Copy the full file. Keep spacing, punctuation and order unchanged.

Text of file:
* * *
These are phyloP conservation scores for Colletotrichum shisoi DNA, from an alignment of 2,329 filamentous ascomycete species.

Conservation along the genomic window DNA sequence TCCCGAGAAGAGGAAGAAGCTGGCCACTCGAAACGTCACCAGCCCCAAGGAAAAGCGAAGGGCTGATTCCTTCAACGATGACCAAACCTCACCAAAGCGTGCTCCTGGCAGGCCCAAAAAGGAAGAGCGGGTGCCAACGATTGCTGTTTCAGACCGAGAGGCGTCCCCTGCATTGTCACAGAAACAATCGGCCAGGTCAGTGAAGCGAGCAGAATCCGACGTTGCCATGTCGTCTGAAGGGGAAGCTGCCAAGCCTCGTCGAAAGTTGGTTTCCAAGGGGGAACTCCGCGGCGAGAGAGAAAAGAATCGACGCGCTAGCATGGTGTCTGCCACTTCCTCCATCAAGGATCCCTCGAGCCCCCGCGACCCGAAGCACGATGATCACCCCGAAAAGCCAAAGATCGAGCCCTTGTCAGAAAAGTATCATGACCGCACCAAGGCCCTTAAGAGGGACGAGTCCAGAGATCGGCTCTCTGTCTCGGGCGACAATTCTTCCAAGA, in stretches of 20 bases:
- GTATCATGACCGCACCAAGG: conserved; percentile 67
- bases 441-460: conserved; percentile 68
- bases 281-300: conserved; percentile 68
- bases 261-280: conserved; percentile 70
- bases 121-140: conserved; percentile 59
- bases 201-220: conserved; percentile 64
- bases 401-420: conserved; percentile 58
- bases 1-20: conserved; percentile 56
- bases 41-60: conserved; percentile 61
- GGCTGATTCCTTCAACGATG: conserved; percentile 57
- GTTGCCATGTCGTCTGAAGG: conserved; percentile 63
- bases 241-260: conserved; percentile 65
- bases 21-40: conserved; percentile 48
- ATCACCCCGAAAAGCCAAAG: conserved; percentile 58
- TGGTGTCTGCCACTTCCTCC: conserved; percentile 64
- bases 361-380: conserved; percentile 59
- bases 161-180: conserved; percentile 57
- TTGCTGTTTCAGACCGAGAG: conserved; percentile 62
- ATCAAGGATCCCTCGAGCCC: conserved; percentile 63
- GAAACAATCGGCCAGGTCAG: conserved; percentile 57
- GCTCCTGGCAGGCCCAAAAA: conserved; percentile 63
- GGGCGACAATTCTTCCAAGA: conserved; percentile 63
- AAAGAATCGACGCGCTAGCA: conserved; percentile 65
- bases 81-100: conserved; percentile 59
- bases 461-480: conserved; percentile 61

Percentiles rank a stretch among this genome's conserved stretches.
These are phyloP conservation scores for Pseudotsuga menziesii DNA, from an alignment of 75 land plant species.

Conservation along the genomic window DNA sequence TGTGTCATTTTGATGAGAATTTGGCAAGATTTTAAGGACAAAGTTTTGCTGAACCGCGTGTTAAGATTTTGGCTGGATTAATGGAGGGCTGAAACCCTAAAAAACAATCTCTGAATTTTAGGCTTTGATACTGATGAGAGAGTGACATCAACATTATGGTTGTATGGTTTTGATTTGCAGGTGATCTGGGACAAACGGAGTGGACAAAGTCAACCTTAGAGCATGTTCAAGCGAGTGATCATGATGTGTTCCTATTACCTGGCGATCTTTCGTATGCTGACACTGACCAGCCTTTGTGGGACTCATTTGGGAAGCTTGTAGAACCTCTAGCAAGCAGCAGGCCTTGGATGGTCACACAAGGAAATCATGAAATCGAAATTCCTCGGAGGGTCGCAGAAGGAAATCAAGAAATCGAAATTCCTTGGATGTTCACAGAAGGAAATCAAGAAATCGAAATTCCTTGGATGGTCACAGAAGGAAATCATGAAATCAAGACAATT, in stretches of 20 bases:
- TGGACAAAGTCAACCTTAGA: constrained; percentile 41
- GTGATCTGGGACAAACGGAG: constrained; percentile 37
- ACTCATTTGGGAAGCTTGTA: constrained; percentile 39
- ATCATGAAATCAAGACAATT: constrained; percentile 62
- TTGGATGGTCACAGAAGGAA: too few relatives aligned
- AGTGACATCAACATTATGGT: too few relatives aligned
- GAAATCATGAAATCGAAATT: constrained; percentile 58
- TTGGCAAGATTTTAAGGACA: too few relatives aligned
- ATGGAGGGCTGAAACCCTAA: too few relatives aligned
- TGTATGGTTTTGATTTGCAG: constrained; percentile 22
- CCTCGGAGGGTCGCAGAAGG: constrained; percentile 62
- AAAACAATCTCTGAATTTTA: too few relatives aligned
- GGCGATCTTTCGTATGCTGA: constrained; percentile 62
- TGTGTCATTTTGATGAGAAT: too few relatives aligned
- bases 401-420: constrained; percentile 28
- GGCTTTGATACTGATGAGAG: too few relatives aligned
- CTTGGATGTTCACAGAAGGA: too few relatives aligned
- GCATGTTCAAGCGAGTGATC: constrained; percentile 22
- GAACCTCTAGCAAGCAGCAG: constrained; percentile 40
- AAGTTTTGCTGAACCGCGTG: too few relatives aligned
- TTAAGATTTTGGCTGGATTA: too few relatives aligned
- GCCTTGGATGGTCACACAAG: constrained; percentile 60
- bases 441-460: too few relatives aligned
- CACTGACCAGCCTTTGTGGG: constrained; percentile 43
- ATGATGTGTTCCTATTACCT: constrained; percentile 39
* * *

These are phyloP conservation scores for Colletotrichum shisoi DNA, from an alignment of 2,329 filamentous ascomycete species.

Conservation along the genomic window DNA sequence TCCCGAGAAGAGGAAGAAGCTGGCCACTCGAAACGTCACCAGCCCCAAGGAAAAGCGAAGGGCTGATTCCTTCAACGATGACCAAACCTCACCAAAGCGTGCTCCTGGCAGGCCCAAAAAGGAAGAGCGGGTGCCAACGATTGCTGTTTCAGACCGAGAGGCGTCCCCTGCATTGTCACAGAAACAATCGGCCAGGTCAGTGAAGCGAGCAGAATCCGACGTTGCCATGTCGTCTGAAGGGGAAGCTGCCAAGCCTCGTCGAAAGTTGGTTTCCAAGGGGGAACTCCGCGGCGAGAGAGAAAAGAATCGACGCGCTAGCATGGTGTCTGCCACTTCCTCCATCAAGGATCCCTCGAGCCCCCGCGACCCGAAGCACGATGATCACCCCGAAAAGCCAAAGATCGAGCCCTTGTCAGAAAAGTATCATGACCGCACCAAGGCCCTTAAGAGGGACGAGTCCAGAGATCGGCTCTCTGTCTCGGGCGACAATTCTTCCAAGA, in stretches of 20 bases:
- GTATCATGACCGCACCAAGG: conserved; percentile 67
- bases 441-460: conserved; percentile 68
- bases 281-300: conserved; percentile 68
- bases 261-280: conserved; percentile 70
- bases 121-140: conserved; percentile 59
- bases 201-220: conserved; percentile 64
- bases 401-420: conserved; percentile 58
- bases 1-20: conserved; percentile 56
- bases 41-60: conserved; percentile 61
- GGCTGATTCCTTCAACGATG: conserved; percentile 57
- GTTGCCATGTCGTCTGAAGG: conserved; percentile 63
- bases 241-260: conserved; percentile 65
- bases 21-40: conserved; percentile 48
- ATCACCCCGAAAAGCCAAAG: conserved; percentile 58
- TGGTGTCTGCCACTTCCTCC: conserved; percentile 64
- bases 361-380: conserved; percentile 59
- bases 161-180: conserved; percentile 57
- TTGCTGTTTCAGACCGAGAG: conserved; percentile 62
- ATCAAGGATCCCTCGAGCCC: conserved; percentile 63
- GAAACAATCGGCCAGGTCAG: conserved; percentile 57
- GCTCCTGGCAGGCCCAAAAA: conserved; percentile 63
- GGGCGACAATTCTTCCAAGA: conserved; percentile 63
- AAAGAATCGACGCGCTAGCA: conserved; percentile 65
- bases 81-100: conserved; percentile 59
- bases 461-480: conserved; percentile 61

Percentiles rank a stretch among this genome's conserved stretches.
These are phyloP conservation scores for Pseudotsuga menziesii DNA, from an alignment of 75 land plant species.

Conservation along the genomic window DNA sequence TGTGTCATTTTGATGAGAATTTGGCAAGATTTTAAGGACAAAGTTTTGCTGAACCGCGTGTTAAGATTTTGGCTGGATTAATGGAGGGCTGAAACCCTAAAAAACAATCTCTGAATTTTAGGCTTTGATACTGATGAGAGAGTGACATCAACATTATGGTTGTATGGTTTTGATTTGCAGGTGATCTGGGACAAACGGAGTGGACAAAGTCAACCTTAGAGCATGTTCAAGCGAGTGATCATGATGTGTTCCTATTACCTGGCGATCTTTCGTATGCTGACACTGACCAGCCTTTGTGGGACTCATTTGGGAAGCTTGTAGAACCTCTAGCAAGCAGCAGGCCTTGGATGGTCACACAAGGAAATCATGAAATCGAAATTCCTCGGAGGGTCGCAGAAGGAAATCAAGAAATCGAAATTCCTTGGATGTTCACAGAAGGAAATCAAGAAATCGAAATTCCTTGGATGGTCACAGAAGGAAATCATGAAATCAAGACAATT, in stretches of 20 bases:
- TGGACAAAGTCAACCTTAGA: constrained; percentile 41
- GTGATCTGGGACAAACGGAG: constrained; percentile 37
- ACTCATTTGGGAAGCTTGTA: constrained; percentile 39
- ATCATGAAATCAAGACAATT: constrained; percentile 62
- TTGGATGGTCACAGAAGGAA: too few relatives aligned
- AGTGACATCAACATTATGGT: too few relatives aligned
- GAAATCATGAAATCGAAATT: constrained; percentile 58
- TTGGCAAGATTTTAAGGACA: too few relatives aligned
- ATGGAGGGCTGAAACCCTAA: too few relatives aligned
- TGTATGGTTTTGATTTGCAG: constrained; percentile 22
- CCTCGGAGGGTCGCAGAAGG: constrained; percentile 62
- AAAACAATCTCTGAATTTTA: too few relatives aligned
- GGCGATCTTTCGTATGCTGA: constrained; percentile 62
- TGTGTCATTTTGATGAGAAT: too few relatives aligned
- bases 401-420: constrained; percentile 28
- GGCTTTGATACTGATGAGAG: too few relatives aligned
- CTTGGATGTTCACAGAAGGA: too few relatives aligned
- GCATGTTCAAGCGAGTGATC: constrained; percentile 22
- GAACCTCTAGCAAGCAGCAG: constrained; percentile 40
- AAGTTTTGCTGAACCGCGTG: too few relatives aligned
- TTAAGATTTTGGCTGGATTA: too few relatives aligned
- GCCTTGGATGGTCACACAAG: constrained; percentile 60
- bases 441-460: too few relatives aligned
- CACTGACCAGCCTTTGTGGG: constrained; percentile 43
- ATGATGTGTTCCTATTACCT: constrained; percentile 39